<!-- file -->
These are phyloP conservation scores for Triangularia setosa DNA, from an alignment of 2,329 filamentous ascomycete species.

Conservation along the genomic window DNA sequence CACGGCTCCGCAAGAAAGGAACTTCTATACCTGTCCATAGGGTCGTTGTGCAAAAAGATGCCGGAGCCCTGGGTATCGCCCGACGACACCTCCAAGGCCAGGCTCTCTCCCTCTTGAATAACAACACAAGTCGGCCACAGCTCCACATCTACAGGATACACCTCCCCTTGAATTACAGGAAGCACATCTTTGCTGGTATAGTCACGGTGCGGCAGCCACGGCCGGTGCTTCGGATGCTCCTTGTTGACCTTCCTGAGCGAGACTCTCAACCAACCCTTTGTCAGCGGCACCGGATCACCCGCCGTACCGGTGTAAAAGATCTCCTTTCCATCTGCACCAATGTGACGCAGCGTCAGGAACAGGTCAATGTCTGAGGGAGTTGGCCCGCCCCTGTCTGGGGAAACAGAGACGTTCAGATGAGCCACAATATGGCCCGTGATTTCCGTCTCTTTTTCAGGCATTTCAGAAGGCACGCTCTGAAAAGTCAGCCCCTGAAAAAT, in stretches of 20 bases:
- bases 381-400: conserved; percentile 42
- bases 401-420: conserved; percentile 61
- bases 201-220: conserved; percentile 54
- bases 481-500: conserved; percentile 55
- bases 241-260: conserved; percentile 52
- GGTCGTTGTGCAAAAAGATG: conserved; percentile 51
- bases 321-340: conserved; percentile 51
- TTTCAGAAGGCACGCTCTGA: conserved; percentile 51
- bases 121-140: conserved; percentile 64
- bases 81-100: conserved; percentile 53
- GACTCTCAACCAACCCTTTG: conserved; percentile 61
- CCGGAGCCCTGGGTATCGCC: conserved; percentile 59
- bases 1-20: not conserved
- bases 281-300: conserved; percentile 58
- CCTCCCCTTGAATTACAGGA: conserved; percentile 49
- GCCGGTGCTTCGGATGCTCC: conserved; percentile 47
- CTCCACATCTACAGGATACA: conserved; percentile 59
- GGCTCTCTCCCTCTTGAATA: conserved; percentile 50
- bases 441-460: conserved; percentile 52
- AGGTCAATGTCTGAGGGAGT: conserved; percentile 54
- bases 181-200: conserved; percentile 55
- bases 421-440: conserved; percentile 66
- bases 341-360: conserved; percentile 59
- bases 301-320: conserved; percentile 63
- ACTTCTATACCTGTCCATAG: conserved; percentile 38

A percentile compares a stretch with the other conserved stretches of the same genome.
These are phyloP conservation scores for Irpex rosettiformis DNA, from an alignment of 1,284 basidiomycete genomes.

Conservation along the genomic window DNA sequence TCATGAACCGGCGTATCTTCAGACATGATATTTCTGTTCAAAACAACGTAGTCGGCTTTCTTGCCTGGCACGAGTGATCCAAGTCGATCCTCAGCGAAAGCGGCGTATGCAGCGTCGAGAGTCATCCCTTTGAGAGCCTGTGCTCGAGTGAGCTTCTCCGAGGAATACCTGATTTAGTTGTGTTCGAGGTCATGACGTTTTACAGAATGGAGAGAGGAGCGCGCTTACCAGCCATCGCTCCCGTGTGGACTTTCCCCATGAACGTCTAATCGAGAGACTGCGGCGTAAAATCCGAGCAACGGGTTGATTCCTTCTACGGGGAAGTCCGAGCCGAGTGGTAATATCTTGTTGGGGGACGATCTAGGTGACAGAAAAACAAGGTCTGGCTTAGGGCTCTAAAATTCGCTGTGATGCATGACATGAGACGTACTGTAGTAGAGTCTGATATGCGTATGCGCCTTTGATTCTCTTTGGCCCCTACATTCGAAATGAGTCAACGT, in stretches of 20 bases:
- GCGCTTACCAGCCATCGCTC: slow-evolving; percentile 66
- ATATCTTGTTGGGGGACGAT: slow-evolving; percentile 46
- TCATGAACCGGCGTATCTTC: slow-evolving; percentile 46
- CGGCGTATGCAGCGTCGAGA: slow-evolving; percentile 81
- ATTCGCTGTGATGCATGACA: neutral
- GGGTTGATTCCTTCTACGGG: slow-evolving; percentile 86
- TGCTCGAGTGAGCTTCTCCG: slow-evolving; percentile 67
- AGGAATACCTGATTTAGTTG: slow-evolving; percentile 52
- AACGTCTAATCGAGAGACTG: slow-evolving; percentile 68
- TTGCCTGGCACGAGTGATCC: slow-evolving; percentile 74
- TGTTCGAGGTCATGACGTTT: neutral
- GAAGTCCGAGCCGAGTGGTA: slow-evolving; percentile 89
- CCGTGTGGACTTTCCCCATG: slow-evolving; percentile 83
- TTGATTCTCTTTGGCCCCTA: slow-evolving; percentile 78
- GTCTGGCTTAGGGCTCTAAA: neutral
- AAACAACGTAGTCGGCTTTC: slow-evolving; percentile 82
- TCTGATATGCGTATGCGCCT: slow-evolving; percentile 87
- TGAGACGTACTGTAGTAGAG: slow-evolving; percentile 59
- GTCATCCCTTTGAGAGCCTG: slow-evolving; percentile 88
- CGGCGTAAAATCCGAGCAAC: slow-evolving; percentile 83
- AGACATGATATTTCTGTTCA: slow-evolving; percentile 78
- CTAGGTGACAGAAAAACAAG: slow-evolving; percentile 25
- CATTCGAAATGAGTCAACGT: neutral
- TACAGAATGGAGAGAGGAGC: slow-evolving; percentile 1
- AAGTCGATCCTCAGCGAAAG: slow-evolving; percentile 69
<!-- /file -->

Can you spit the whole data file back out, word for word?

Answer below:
These are phyloP conservation scores for Triangularia setosa DNA, from an alignment of 2,329 filamentous ascomycete species.

Conservation along the genomic window DNA sequence CACGGCTCCGCAAGAAAGGAACTTCTATACCTGTCCATAGGGTCGTTGTGCAAAAAGATGCCGGAGCCCTGGGTATCGCCCGACGACACCTCCAAGGCCAGGCTCTCTCCCTCTTGAATAACAACACAAGTCGGCCACAGCTCCACATCTACAGGATACACCTCCCCTTGAATTACAGGAAGCACATCTTTGCTGGTATAGTCACGGTGCGGCAGCCACGGCCGGTGCTTCGGATGCTCCTTGTTGACCTTCCTGAGCGAGACTCTCAACCAACCCTTTGTCAGCGGCACCGGATCACCCGCCGTACCGGTGTAAAAGATCTCCTTTCCATCTGCACCAATGTGACGCAGCGTCAGGAACAGGTCAATGTCTGAGGGAGTTGGCCCGCCCCTGTCTGGGGAAACAGAGACGTTCAGATGAGCCACAATATGGCCCGTGATTTCCGTCTCTTTTTCAGGCATTTCAGAAGGCACGCTCTGAAAAGTCAGCCCCTGAAAAAT, in stretches of 20 bases:
- bases 381-400: conserved; percentile 42
- bases 401-420: conserved; percentile 61
- bases 201-220: conserved; percentile 54
- bases 481-500: conserved; percentile 55
- bases 241-260: conserved; percentile 52
- GGTCGTTGTGCAAAAAGATG: conserved; percentile 51
- bases 321-340: conserved; percentile 51
- TTTCAGAAGGCACGCTCTGA: conserved; percentile 51
- bases 121-140: conserved; percentile 64
- bases 81-100: conserved; percentile 53
- GACTCTCAACCAACCCTTTG: conserved; percentile 61
- CCGGAGCCCTGGGTATCGCC: conserved; percentile 59
- bases 1-20: not conserved
- bases 281-300: conserved; percentile 58
- CCTCCCCTTGAATTACAGGA: conserved; percentile 49
- GCCGGTGCTTCGGATGCTCC: conserved; percentile 47
- CTCCACATCTACAGGATACA: conserved; percentile 59
- GGCTCTCTCCCTCTTGAATA: conserved; percentile 50
- bases 441-460: conserved; percentile 52
- AGGTCAATGTCTGAGGGAGT: conserved; percentile 54
- bases 181-200: conserved; percentile 55
- bases 421-440: conserved; percentile 66
- bases 341-360: conserved; percentile 59
- bases 301-320: conserved; percentile 63
- ACTTCTATACCTGTCCATAG: conserved; percentile 38

A percentile compares a stretch with the other conserved stretches of the same genome.
These are phyloP conservation scores for Irpex rosettiformis DNA, from an alignment of 1,284 basidiomycete genomes.

Conservation along the genomic window DNA sequence TCATGAACCGGCGTATCTTCAGACATGATATTTCTGTTCAAAACAACGTAGTCGGCTTTCTTGCCTGGCACGAGTGATCCAAGTCGATCCTCAGCGAAAGCGGCGTATGCAGCGTCGAGAGTCATCCCTTTGAGAGCCTGTGCTCGAGTGAGCTTCTCCGAGGAATACCTGATTTAGTTGTGTTCGAGGTCATGACGTTTTACAGAATGGAGAGAGGAGCGCGCTTACCAGCCATCGCTCCCGTGTGGACTTTCCCCATGAACGTCTAATCGAGAGACTGCGGCGTAAAATCCGAGCAACGGGTTGATTCCTTCTACGGGGAAGTCCGAGCCGAGTGGTAATATCTTGTTGGGGGACGATCTAGGTGACAGAAAAACAAGGTCTGGCTTAGGGCTCTAAAATTCGCTGTGATGCATGACATGAGACGTACTGTAGTAGAGTCTGATATGCGTATGCGCCTTTGATTCTCTTTGGCCCCTACATTCGAAATGAGTCAACGT, in stretches of 20 bases:
- GCGCTTACCAGCCATCGCTC: slow-evolving; percentile 66
- ATATCTTGTTGGGGGACGAT: slow-evolving; percentile 46
- TCATGAACCGGCGTATCTTC: slow-evolving; percentile 46
- CGGCGTATGCAGCGTCGAGA: slow-evolving; percentile 81
- ATTCGCTGTGATGCATGACA: neutral
- GGGTTGATTCCTTCTACGGG: slow-evolving; percentile 86
- TGCTCGAGTGAGCTTCTCCG: slow-evolving; percentile 67
- AGGAATACCTGATTTAGTTG: slow-evolving; percentile 52
- AACGTCTAATCGAGAGACTG: slow-evolving; percentile 68
- TTGCCTGGCACGAGTGATCC: slow-evolving; percentile 74
- TGTTCGAGGTCATGACGTTT: neutral
- GAAGTCCGAGCCGAGTGGTA: slow-evolving; percentile 89
- CCGTGTGGACTTTCCCCATG: slow-evolving; percentile 83
- TTGATTCTCTTTGGCCCCTA: slow-evolving; percentile 78
- GTCTGGCTTAGGGCTCTAAA: neutral
- AAACAACGTAGTCGGCTTTC: slow-evolving; percentile 82
- TCTGATATGCGTATGCGCCT: slow-evolving; percentile 87
- TGAGACGTACTGTAGTAGAG: slow-evolving; percentile 59
- GTCATCCCTTTGAGAGCCTG: slow-evolving; percentile 88
- CGGCGTAAAATCCGAGCAAC: slow-evolving; percentile 83
- AGACATGATATTTCTGTTCA: slow-evolving; percentile 78
- CTAGGTGACAGAAAAACAAG: slow-evolving; percentile 25
- CATTCGAAATGAGTCAACGT: neutral
- TACAGAATGGAGAGAGGAGC: slow-evolving; percentile 1
- AAGTCGATCCTCAGCGAAAG: slow-evolving; percentile 69